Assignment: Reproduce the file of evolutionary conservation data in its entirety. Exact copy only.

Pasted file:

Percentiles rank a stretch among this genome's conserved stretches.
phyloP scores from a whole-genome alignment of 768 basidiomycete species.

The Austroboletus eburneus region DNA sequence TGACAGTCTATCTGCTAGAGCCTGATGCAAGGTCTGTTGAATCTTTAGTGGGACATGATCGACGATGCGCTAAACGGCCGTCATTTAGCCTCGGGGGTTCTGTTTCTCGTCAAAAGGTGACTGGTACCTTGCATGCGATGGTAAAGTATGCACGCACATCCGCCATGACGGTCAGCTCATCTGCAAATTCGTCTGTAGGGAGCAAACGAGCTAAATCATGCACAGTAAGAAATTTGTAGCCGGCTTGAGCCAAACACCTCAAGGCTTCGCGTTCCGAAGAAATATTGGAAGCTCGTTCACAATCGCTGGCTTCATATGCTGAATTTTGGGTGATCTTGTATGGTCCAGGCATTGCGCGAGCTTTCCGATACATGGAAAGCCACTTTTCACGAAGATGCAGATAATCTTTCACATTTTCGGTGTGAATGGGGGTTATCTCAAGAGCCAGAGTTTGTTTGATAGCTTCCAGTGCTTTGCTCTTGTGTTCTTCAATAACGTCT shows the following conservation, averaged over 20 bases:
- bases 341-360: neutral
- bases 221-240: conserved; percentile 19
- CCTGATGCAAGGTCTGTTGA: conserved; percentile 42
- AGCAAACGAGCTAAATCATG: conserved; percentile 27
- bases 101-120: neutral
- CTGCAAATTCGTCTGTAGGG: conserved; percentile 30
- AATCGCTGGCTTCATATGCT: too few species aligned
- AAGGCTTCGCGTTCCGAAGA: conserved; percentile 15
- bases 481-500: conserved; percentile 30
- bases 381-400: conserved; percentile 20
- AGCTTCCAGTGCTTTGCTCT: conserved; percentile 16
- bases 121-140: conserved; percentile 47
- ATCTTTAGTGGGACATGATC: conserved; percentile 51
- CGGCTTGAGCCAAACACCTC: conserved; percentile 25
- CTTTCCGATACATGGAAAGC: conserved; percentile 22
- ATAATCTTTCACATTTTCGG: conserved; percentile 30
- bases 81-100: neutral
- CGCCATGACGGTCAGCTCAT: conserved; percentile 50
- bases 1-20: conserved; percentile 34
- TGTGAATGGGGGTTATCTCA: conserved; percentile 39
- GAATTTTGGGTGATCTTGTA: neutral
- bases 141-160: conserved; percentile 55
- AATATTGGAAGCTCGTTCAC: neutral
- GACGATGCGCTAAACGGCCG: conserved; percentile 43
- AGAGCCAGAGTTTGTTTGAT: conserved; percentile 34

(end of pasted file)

Percentiles rank a stretch among this genome's conserved stretches.
phyloP scores from a whole-genome alignment of 768 basidiomycete species.

The Austroboletus eburneus region DNA sequence TGACAGTCTATCTGCTAGAGCCTGATGCAAGGTCTGTTGAATCTTTAGTGGGACATGATCGACGATGCGCTAAACGGCCGTCATTTAGCCTCGGGGGTTCTGTTTCTCGTCAAAAGGTGACTGGTACCTTGCATGCGATGGTAAAGTATGCACGCACATCCGCCATGACGGTCAGCTCATCTGCAAATTCGTCTGTAGGGAGCAAACGAGCTAAATCATGCACAGTAAGAAATTTGTAGCCGGCTTGAGCCAAACACCTCAAGGCTTCGCGTTCCGAAGAAATATTGGAAGCTCGTTCACAATCGCTGGCTTCATATGCTGAATTTTGGGTGATCTTGTATGGTCCAGGCATTGCGCGAGCTTTCCGATACATGGAAAGCCACTTTTCACGAAGATGCAGATAATCTTTCACATTTTCGGTGTGAATGGGGGTTATCTCAAGAGCCAGAGTTTGTTTGATAGCTTCCAGTGCTTTGCTCTTGTGTTCTTCAATAACGTCT shows the following conservation, averaged over 20 bases:
- bases 341-360: neutral
- bases 221-240: conserved; percentile 19
- CCTGATGCAAGGTCTGTTGA: conserved; percentile 42
- AGCAAACGAGCTAAATCATG: conserved; percentile 27
- bases 101-120: neutral
- CTGCAAATTCGTCTGTAGGG: conserved; percentile 30
- AATCGCTGGCTTCATATGCT: too few species aligned
- AAGGCTTCGCGTTCCGAAGA: conserved; percentile 15
- bases 481-500: conserved; percentile 30
- bases 381-400: conserved; percentile 20
- AGCTTCCAGTGCTTTGCTCT: conserved; percentile 16
- bases 121-140: conserved; percentile 47
- ATCTTTAGTGGGACATGATC: conserved; percentile 51
- CGGCTTGAGCCAAACACCTC: conserved; percentile 25
- CTTTCCGATACATGGAAAGC: conserved; percentile 22
- ATAATCTTTCACATTTTCGG: conserved; percentile 30
- bases 81-100: neutral
- CGCCATGACGGTCAGCTCAT: conserved; percentile 50
- bases 1-20: conserved; percentile 34
- TGTGAATGGGGGTTATCTCA: conserved; percentile 39
- GAATTTTGGGTGATCTTGTA: neutral
- bases 141-160: conserved; percentile 55
- AATATTGGAAGCTCGTTCAC: neutral
- GACGATGCGCTAAACGGCCG: conserved; percentile 43
- AGAGCCAGAGTTTGTTTGAT: conserved; percentile 34